259. The City as a Brand.
Jun 15, 2009 at 12:08PM

Late last week the city of Cincinnati revealed a new city logo to adorn vehicles, signage and collateral. The new identity features a modern, swishing capital C of various blue and green gradients. According to officials on Ohio.com, the mark gives the city a more inviting image and also shows progressive movement and pride. And like most municipalities, an official seal will still be used on more formal applications. In design terms, the mark feels like it would be more at home on a software box (this isn’t necessarily a complement) than a welcome sign, but does leave an overall positive impression. Even if the actual design isn’t anything special, maybe even terrible given the weird typography and congruent C’s, it’s easy to see how this mark could be used to present a consistent message to visitors. Cincinnati is moving, adapting, growing and changing. Got it. Good. (Brand New has a decent write-up on this.)

The New Cincinnati Logo:

There is an interesting little background story to be told too. LPK – a well respected branding firm in Cincinnati – designed the new combination mark, but Macy’s (also based in the city) paid for the development costs, which according to cincinnati.com was estimated to be around $75,000. (Probably this is mostly in time and soft costs, but cost nonetheless.) In effect, the city was a pro bono project for the the LPK, which is a little weird, but understandable. If you are based in a certain place, you want to see that place thrive and develop civic pride. A logo can become the focal point for such things. Both Macy’s and LPK have a vested interest in seeing the city prosper and grow. But more cities should consider themselves as businesses, businesses that need to market themselves on a national and global level. And businesses that need a finely tuned personality with a look to match.

A small number of cities have put the time and energy to develop their brand, and even fewer a good identity to match. And by identity, I don’t mean the official seal (mentioned above), I mean a communication mark that attempts to communicate the personality of the city. And precious few city councils have taken the time to pin down what their city stands for, though that would be a great place to start. I have collected a small number of municipalities that have attempted to design such a mark, with varying degrees of success. Ultimately of course, it’s not the design that will be the deciding factor in the success a city will have in attracting visitors, residents and businesses. But it certainly plays a part. On the state level things tend to be more organized for tourism purposes, but you don’t move to a state, you move to a city. Over time, I think we’ll see more and more locales working with their local design studios, ad agencies and firms to present their best side to the world, and not just in cities where tourism is extremely important (like Las Vegas). With tax revenue decreasing, the landscape is only going to become more competitive.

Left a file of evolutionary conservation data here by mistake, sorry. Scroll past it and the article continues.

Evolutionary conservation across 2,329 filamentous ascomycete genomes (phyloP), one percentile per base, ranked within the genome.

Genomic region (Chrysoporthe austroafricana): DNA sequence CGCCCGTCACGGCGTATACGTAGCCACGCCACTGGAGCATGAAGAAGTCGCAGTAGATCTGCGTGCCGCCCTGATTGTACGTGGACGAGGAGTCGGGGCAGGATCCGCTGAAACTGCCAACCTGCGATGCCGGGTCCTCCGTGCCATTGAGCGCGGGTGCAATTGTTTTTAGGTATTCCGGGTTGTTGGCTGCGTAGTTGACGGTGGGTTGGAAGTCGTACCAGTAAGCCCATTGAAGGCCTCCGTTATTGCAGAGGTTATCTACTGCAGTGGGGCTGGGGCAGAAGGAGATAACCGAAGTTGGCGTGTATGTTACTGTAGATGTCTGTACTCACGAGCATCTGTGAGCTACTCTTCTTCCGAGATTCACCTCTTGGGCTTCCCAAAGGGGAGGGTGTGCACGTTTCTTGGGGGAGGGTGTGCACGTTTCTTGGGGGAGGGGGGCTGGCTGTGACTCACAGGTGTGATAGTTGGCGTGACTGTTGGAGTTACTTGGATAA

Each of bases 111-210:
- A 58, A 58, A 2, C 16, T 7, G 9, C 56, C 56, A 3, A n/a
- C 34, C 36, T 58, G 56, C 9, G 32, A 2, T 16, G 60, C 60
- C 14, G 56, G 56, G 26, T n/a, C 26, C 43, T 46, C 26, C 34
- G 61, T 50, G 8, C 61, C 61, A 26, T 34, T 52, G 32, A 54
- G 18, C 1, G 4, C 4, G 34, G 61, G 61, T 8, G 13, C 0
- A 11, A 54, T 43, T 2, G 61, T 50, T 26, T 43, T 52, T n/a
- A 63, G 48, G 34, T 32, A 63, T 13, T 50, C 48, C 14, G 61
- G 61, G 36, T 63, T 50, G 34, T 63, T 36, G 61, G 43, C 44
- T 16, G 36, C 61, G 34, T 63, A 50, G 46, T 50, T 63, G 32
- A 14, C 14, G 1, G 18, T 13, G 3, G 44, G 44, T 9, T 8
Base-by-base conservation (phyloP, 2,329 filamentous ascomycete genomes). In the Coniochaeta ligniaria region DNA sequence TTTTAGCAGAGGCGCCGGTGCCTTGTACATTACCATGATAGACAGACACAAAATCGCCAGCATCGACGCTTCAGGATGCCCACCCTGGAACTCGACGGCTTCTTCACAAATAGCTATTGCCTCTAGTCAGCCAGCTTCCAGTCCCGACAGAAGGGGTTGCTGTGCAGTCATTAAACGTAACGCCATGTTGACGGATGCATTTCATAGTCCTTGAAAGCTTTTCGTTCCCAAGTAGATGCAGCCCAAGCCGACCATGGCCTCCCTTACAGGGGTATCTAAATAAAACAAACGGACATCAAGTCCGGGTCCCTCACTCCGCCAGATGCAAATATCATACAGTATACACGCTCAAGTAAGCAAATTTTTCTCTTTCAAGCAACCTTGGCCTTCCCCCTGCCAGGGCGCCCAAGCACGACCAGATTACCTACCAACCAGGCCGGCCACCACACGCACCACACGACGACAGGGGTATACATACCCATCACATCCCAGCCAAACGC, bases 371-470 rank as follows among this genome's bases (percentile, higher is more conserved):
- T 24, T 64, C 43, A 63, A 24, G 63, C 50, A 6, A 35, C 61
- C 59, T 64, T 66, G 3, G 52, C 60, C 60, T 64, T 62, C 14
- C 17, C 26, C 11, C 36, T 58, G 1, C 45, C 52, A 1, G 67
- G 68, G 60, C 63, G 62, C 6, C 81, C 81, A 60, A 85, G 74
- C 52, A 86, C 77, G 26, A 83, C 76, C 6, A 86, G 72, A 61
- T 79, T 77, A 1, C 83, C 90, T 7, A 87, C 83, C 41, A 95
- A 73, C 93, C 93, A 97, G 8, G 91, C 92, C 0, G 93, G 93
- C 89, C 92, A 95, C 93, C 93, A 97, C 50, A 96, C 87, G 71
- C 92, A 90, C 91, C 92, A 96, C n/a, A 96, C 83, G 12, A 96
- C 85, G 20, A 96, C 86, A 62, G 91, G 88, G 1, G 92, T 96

A few examples that I have noticed are located at the bottom of this post.

(Contributions to this list are very much welcome.) Some of these are actually kinda nice.


Update on Jun 15, 2009 at 05:15PM by Registered Commenterjj

Helpful reader Clint pointed us to this rebranding of Louisville from last year, called Possibility City. So, not only have they designed an identity (seen in the jersey now added to the gallery below), but they've gone as far as renaming the city of sorts with the tagline. I like it. I also find it endearing that they have also shortened the name of the city to just Lou, and use it for a little fun on the side. Thanks Clint!

Update on Jun 15, 2009 at 05:41PM by Registered Commenterjj

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